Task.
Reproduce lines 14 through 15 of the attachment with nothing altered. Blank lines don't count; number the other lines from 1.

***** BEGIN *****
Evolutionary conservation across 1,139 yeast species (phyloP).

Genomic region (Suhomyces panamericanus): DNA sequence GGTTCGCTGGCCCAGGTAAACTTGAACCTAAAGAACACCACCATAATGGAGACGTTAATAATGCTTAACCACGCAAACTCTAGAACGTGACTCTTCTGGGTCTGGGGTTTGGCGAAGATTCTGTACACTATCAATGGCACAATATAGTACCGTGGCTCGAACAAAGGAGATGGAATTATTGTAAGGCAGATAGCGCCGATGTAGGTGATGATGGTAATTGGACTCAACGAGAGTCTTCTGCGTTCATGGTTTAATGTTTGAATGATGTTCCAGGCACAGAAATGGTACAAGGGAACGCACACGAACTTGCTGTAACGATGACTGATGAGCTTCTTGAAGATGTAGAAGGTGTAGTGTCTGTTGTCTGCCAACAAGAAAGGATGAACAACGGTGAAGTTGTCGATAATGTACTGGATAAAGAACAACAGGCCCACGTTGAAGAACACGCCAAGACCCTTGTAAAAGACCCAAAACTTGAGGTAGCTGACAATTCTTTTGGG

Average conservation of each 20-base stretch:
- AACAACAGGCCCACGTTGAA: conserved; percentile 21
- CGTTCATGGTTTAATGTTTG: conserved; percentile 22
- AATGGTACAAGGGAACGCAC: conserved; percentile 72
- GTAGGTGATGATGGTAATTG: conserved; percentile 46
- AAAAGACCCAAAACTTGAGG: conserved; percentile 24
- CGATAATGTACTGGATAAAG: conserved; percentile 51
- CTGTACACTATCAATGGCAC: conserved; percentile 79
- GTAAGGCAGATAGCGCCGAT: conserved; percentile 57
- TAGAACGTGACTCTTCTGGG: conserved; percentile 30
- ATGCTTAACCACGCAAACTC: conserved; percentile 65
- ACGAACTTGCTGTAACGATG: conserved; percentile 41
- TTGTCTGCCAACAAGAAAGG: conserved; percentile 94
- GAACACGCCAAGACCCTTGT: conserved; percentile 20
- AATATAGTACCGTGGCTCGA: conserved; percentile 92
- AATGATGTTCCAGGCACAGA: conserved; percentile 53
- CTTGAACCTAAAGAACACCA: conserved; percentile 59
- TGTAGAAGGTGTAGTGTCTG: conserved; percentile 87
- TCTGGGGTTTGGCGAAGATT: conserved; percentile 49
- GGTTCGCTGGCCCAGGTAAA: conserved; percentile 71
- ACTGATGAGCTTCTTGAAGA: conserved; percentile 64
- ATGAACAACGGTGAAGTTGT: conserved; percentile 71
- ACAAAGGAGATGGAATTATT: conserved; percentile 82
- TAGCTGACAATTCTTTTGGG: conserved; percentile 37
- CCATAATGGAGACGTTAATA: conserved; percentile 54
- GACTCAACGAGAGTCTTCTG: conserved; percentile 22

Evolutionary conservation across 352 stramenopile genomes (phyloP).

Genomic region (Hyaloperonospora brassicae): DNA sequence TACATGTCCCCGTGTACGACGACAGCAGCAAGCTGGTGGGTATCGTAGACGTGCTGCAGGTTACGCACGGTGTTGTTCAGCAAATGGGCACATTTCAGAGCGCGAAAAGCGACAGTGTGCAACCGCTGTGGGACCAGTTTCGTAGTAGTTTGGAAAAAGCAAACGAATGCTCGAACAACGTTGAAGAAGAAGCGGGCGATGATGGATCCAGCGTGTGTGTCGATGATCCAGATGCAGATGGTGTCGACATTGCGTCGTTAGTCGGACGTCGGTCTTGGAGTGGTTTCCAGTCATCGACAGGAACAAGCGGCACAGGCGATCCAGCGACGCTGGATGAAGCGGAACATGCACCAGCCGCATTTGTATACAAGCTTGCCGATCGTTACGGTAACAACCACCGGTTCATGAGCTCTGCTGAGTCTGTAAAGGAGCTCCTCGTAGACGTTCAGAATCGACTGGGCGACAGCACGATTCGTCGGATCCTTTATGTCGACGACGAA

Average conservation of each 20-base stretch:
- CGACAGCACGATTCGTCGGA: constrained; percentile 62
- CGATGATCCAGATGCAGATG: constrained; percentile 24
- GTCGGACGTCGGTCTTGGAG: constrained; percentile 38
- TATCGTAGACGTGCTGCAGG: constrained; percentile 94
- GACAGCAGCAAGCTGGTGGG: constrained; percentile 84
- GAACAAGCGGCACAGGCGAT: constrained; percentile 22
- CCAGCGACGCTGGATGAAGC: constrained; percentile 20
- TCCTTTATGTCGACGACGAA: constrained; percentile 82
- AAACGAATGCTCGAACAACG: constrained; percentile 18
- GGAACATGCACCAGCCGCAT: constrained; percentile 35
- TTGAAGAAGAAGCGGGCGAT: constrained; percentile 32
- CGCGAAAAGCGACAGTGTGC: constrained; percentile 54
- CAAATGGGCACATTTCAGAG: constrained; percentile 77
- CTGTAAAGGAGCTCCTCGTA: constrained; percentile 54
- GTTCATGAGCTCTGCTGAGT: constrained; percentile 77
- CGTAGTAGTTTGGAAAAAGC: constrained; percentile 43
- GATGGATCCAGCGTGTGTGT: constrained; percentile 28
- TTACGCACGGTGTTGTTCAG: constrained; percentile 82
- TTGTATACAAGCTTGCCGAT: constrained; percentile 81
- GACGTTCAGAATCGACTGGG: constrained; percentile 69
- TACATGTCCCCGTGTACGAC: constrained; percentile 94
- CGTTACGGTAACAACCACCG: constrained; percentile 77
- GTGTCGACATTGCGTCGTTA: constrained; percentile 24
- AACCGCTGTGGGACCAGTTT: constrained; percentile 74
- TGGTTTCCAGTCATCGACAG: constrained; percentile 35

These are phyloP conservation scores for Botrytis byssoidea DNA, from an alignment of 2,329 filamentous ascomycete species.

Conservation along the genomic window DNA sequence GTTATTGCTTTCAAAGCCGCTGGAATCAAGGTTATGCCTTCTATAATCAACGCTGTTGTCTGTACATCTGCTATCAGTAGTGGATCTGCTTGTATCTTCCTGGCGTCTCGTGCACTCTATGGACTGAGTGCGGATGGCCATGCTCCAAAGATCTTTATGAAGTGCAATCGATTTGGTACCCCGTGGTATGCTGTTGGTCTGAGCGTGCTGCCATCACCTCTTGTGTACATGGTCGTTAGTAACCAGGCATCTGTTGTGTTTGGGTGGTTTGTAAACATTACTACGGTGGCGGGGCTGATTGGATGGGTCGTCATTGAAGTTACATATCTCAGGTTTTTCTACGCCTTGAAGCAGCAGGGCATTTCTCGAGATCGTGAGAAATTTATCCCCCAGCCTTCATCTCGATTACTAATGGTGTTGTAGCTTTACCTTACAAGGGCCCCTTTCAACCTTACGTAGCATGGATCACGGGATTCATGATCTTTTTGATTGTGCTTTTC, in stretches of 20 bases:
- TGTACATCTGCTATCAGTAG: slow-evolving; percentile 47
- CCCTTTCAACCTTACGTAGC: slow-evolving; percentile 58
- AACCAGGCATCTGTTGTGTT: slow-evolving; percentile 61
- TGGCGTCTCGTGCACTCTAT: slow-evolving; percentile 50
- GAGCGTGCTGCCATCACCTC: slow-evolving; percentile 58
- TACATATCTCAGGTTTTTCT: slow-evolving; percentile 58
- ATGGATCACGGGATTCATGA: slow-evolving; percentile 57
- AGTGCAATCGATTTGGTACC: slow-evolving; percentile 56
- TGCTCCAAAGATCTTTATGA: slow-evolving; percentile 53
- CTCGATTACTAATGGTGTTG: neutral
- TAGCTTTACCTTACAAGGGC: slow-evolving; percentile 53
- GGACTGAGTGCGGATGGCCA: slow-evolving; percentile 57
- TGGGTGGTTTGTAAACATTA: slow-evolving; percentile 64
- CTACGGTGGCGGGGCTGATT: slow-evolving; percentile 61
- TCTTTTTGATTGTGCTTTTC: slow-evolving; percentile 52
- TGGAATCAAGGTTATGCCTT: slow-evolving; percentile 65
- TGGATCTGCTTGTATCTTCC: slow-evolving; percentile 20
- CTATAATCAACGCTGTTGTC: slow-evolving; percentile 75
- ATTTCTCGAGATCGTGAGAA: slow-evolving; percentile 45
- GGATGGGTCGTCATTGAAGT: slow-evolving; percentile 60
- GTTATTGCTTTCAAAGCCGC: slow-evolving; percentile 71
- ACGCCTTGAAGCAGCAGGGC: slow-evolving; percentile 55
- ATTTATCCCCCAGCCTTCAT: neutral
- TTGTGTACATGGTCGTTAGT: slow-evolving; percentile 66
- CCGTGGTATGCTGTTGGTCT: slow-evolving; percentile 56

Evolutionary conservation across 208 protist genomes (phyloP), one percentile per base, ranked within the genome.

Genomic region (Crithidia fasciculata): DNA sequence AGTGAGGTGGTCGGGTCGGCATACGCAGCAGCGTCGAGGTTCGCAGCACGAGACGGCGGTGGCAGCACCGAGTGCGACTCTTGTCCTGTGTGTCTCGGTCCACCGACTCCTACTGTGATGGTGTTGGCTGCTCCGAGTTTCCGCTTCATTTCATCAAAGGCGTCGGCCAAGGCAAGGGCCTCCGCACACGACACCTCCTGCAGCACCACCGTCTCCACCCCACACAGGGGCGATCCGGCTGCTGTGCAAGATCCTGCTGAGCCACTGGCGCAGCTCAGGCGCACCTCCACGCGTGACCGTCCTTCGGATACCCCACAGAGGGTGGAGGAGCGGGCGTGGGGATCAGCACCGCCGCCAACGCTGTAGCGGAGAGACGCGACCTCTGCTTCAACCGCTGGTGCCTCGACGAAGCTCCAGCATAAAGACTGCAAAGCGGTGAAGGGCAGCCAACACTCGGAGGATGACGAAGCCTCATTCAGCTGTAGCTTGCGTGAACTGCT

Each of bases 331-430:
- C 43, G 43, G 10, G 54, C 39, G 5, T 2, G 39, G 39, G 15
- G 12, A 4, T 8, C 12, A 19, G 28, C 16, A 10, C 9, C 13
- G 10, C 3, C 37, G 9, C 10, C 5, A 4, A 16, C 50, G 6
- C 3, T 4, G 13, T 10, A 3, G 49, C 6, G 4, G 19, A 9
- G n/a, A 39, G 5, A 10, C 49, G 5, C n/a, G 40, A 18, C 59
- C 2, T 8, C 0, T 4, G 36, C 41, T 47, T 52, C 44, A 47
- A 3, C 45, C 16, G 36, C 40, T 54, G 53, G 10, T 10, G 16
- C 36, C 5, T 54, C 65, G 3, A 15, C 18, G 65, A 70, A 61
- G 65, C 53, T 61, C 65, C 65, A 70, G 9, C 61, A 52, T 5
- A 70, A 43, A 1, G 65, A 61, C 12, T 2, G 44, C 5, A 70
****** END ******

- ACGAACTTGCTGTAACGATG: conserved; percentile 41
- TTGTCTGCCAACAAGAAAGG: conserved; percentile 94